Arthur Miller’s The Crucible began with a class in America history when Miller was a student at the University of Michigan. The class included a segment on the Salem witch trials and Miller saw rich material for a drama that combined political, religious, and deeply personal conflicts.
He returned to the subject in the early 1950s, using the witch trials as a way to comment on the anti-Communist hearings of the House UnAmerican Activities Committee. It was also an opportunity to show his rage at his friend and director Elia Kazan, who volunteered to name names of those who had any association with the Communist Party.
It’s a complex play dealing with a particular place and time while also exploring the broader view that we are not so far removed from the fanatics of Salem. Every few years offers up new examples of intolerance and repression, and an opportunity for theater groups to bring back Miller’s eloquent warning.
I found out about Something to Do Comedy Night at the Heidelberg's Club Above when its organizer, Tony Klee, bought me a shot of tequila last summer and I joked about doing the show one day.
Recently, Klee put out a call for comics, especially women comics, and when I asked him if I could go up, he said yes.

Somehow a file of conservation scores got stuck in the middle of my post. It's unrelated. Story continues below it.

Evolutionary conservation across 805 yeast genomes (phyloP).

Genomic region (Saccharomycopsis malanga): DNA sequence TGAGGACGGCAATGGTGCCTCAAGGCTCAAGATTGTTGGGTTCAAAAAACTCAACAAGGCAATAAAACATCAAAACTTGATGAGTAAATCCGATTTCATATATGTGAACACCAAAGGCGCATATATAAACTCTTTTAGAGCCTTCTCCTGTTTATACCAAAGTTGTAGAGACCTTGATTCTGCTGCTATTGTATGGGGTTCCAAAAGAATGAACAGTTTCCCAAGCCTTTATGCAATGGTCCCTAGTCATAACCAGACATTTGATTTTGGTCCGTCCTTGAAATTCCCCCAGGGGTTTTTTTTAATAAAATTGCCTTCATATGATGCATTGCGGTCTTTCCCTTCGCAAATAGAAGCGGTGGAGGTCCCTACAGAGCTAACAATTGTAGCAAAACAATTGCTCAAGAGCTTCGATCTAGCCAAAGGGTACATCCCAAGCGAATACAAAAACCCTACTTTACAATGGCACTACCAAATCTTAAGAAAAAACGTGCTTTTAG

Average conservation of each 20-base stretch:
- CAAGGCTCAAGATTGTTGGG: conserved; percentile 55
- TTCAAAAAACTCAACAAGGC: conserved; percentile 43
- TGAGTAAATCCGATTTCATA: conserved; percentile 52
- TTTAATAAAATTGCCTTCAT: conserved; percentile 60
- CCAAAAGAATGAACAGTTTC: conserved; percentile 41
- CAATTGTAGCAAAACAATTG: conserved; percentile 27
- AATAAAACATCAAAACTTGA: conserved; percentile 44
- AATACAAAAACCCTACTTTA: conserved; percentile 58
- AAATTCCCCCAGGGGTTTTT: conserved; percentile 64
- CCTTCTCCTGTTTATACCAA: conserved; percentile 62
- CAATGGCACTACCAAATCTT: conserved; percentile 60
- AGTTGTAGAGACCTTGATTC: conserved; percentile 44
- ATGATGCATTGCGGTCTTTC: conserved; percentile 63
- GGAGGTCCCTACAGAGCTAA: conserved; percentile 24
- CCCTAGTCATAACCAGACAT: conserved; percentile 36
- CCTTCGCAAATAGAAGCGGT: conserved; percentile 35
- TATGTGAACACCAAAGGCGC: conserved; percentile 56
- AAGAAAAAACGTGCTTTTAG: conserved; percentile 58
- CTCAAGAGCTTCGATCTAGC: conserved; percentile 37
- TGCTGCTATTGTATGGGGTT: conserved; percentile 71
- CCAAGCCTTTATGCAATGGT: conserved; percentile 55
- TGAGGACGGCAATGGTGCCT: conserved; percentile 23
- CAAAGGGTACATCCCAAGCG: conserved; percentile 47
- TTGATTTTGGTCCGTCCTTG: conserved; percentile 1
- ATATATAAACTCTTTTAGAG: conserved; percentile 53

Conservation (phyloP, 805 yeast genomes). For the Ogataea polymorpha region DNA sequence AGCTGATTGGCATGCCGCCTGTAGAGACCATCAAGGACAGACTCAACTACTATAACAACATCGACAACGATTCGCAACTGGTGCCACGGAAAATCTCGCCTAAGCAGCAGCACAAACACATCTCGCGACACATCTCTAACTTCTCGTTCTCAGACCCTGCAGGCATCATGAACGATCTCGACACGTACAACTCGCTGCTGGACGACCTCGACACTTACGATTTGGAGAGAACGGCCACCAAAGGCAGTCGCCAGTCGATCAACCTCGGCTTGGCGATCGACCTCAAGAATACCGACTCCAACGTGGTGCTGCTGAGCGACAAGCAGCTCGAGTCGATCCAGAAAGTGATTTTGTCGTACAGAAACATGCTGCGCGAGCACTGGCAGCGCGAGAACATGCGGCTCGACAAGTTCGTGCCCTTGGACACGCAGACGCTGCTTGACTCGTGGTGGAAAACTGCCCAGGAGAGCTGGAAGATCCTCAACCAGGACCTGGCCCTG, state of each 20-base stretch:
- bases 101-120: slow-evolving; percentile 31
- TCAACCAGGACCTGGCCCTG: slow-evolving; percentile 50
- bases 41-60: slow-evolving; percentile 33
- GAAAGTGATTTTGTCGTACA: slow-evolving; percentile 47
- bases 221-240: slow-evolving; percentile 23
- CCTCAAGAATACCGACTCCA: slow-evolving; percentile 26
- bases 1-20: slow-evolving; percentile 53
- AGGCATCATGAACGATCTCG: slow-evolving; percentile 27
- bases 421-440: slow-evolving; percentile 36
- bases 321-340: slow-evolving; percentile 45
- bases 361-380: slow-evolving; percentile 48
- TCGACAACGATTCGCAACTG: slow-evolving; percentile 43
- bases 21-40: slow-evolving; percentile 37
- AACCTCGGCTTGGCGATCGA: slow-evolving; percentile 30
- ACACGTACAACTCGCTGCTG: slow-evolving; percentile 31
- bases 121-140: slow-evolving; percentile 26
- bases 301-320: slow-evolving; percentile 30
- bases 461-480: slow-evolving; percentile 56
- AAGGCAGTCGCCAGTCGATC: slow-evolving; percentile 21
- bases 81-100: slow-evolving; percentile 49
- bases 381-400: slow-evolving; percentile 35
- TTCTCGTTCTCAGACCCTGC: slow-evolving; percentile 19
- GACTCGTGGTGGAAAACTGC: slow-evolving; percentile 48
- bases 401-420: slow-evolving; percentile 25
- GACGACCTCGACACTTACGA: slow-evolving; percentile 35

I had about five days to come up with a five-minute set.
I needed to write some jokes.
Sometimes when I’m standing in line at the drugstore feeling tired and angry that the cashier is a moron, I decide to get my revenge on life by impulse-buying a Baby Ruth bar. Mainly because it’s there and I don’t like Baby Ruth bars.
My decision to go to see Happy Birthday Dear Alice was exactly like that. I made up my mind to go 15 minutes before it started because I was feeling crabby and it was happening, and I figured maybe it wouldn’t be completely terrible. I arrived late. The audience was small. I assumed my revenge had succeeded -- this was clearly the Baby Ruth of theater.
Except that it isn’t. Happy Birthday Dear Alice is good.
It’s so good, if I can manage to find the time, I will go back to see it again. If I had the time (I won’t), I would go see it for a third round. It’s that good.
If you like theater at all, I strongly recommend that you go see this show.